Wednesday, January 14, 2009

The Crossroad








I along with most balanced males consider myself a bit of an expert and critic in the subject of preparation and serving of steak. I've had two outstanding steaks in the past 20 years. The first was a 50mm fillet from The Bourbon and Beefsteak grill in Darlighurst 1992,it set the benchmark. Since then I've been on a quiet quest for something to match that magnificent lump of beef. At about 6:30 pm on 4/1/09, 'De Bernales', an unassuming and unfussed Bar and Grill in Hannan St Kalgoorlie served something to challenge the aformentioned legendary establishments best.
Three evenings, and 1800kms of red track later and were were sitting in an internationally owned and service orientated grill several kms from Uluru in the resort village of Yulara. The brochure boasted the usual cliches about how discerning the establishment liked to think of itself and it's food. The menue offered (no doubt for the benift of the numerous Japanese tourists) a steak they claim was from the rump of a tender milk fed young beast and promised to be perfect.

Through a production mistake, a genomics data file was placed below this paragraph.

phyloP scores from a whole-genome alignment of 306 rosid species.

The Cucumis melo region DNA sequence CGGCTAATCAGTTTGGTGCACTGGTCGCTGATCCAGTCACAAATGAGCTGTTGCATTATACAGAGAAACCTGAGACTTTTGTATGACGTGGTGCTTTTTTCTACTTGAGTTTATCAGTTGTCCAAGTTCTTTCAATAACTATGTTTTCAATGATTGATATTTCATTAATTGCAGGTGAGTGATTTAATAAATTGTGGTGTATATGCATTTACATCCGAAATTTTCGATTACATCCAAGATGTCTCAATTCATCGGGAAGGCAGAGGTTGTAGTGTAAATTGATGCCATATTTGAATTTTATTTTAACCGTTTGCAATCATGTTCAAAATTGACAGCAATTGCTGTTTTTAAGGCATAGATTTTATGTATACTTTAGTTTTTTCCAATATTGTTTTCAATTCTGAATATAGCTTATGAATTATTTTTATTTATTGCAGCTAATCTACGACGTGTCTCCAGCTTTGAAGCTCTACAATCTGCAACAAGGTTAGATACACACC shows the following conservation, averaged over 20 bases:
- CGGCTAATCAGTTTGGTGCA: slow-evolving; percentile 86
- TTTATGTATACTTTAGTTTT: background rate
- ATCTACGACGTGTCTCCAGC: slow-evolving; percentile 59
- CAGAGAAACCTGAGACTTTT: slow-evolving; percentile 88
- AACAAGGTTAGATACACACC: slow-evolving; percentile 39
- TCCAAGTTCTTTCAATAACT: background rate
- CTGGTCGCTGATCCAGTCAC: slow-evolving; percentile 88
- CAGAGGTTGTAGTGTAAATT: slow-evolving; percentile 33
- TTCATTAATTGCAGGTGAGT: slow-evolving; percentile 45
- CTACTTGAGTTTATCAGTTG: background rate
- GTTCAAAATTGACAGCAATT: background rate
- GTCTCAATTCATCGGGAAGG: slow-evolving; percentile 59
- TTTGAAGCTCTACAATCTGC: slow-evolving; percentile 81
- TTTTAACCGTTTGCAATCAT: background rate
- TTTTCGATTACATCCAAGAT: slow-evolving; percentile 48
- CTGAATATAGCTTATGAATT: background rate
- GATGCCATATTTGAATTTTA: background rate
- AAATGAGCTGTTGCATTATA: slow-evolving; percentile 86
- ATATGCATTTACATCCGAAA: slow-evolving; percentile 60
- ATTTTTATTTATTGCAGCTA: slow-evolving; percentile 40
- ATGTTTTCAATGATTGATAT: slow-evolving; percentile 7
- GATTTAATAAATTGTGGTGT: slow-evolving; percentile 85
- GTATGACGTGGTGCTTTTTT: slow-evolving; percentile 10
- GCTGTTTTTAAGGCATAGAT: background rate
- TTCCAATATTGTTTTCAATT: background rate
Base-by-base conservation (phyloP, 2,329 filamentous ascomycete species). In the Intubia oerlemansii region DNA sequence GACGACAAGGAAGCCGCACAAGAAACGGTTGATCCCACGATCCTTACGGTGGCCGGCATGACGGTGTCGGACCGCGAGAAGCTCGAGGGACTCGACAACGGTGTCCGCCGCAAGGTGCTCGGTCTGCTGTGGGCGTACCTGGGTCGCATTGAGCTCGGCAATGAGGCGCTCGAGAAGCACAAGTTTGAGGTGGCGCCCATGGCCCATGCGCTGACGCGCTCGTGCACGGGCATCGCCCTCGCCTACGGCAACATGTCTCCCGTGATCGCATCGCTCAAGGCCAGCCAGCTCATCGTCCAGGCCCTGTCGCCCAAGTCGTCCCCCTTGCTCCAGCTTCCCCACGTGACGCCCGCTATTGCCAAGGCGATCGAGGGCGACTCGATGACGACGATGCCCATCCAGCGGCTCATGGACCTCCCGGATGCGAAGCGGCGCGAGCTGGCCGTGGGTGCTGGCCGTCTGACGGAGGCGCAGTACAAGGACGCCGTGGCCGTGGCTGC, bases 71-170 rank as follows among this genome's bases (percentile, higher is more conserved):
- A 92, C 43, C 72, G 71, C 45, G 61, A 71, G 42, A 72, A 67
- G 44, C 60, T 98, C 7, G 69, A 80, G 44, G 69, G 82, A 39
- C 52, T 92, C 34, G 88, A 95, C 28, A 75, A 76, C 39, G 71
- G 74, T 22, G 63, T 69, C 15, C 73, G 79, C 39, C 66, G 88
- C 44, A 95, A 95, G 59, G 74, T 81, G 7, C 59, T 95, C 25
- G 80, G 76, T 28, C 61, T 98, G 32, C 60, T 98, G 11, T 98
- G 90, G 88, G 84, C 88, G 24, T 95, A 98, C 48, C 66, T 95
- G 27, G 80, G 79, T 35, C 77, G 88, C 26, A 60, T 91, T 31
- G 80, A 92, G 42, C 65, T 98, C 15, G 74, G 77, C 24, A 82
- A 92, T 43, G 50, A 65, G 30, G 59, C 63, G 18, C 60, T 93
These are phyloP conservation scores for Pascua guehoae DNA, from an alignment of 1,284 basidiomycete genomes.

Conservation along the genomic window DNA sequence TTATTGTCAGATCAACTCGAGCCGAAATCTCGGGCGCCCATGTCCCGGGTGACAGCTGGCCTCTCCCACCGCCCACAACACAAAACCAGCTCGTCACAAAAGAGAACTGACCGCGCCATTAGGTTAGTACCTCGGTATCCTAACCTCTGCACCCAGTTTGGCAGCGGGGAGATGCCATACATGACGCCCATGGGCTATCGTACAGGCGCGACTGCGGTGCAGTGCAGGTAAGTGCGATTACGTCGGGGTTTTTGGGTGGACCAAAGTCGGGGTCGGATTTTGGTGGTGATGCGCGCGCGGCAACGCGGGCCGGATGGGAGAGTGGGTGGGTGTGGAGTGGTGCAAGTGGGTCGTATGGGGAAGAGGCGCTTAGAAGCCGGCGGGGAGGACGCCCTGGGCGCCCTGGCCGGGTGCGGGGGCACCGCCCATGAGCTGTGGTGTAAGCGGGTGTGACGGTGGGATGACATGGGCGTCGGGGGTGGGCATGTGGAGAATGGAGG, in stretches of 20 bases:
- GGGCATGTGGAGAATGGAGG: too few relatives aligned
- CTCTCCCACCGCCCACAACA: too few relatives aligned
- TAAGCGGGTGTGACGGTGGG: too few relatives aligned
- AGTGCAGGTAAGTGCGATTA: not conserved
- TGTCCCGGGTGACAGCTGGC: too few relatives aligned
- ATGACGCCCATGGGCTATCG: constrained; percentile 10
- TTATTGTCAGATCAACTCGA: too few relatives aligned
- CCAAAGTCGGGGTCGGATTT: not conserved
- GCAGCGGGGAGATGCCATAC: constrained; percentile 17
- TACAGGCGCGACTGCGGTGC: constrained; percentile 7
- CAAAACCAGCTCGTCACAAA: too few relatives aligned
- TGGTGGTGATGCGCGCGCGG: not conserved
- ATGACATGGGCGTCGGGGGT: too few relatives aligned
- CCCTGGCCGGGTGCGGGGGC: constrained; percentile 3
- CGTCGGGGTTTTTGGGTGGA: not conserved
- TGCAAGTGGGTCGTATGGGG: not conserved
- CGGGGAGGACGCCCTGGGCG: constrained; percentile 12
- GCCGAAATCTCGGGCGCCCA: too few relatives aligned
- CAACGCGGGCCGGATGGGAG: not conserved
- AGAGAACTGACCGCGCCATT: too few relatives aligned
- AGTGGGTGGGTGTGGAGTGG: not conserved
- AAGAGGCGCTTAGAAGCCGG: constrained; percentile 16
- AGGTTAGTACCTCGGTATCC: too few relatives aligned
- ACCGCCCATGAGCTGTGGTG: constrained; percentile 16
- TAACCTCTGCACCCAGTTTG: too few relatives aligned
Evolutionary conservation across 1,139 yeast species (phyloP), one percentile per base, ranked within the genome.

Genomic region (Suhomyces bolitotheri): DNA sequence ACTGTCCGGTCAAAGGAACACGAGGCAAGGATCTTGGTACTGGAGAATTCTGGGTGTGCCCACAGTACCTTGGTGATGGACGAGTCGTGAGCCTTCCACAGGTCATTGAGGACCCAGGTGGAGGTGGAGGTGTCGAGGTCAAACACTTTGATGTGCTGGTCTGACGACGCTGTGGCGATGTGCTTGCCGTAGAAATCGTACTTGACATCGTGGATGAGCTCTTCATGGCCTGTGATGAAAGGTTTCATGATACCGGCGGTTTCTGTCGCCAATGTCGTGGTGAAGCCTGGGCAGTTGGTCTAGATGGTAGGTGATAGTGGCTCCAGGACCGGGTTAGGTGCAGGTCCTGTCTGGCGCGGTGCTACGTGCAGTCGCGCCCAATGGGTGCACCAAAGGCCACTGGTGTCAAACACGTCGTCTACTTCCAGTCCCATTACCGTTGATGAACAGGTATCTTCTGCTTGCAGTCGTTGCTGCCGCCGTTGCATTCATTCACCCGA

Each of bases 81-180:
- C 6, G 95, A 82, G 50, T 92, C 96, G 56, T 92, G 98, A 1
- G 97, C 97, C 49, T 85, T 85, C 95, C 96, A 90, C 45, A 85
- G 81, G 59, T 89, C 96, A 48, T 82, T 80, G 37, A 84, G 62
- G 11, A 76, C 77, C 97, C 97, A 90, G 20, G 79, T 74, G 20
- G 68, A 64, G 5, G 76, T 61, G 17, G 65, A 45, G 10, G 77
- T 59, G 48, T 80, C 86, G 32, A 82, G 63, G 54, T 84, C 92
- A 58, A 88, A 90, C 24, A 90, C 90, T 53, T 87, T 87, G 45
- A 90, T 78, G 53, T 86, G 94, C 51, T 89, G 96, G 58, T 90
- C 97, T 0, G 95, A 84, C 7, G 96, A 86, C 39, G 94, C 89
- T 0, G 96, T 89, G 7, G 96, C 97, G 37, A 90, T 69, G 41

It was served with some exotic mushroom mix and upon a layered potato arrangement in a creamy sauce. The steak was barely 20mm thick, stiff as a board, chewy and tasteless. It was twice the price of the Kalgoorlie masterpiece. Oh the fickle world of steak.
The quality of the accommodation at Yulara seemed sumptuous. I think it may well have benefited from the previous two nights we'd endured at Laverton and Warburton who are in an endless battle for the title of butt-hole of Australia although I've not been to Port Hedland. Anybody from either of those three 'places' who reads this and disagrees is deluded and maladjusted.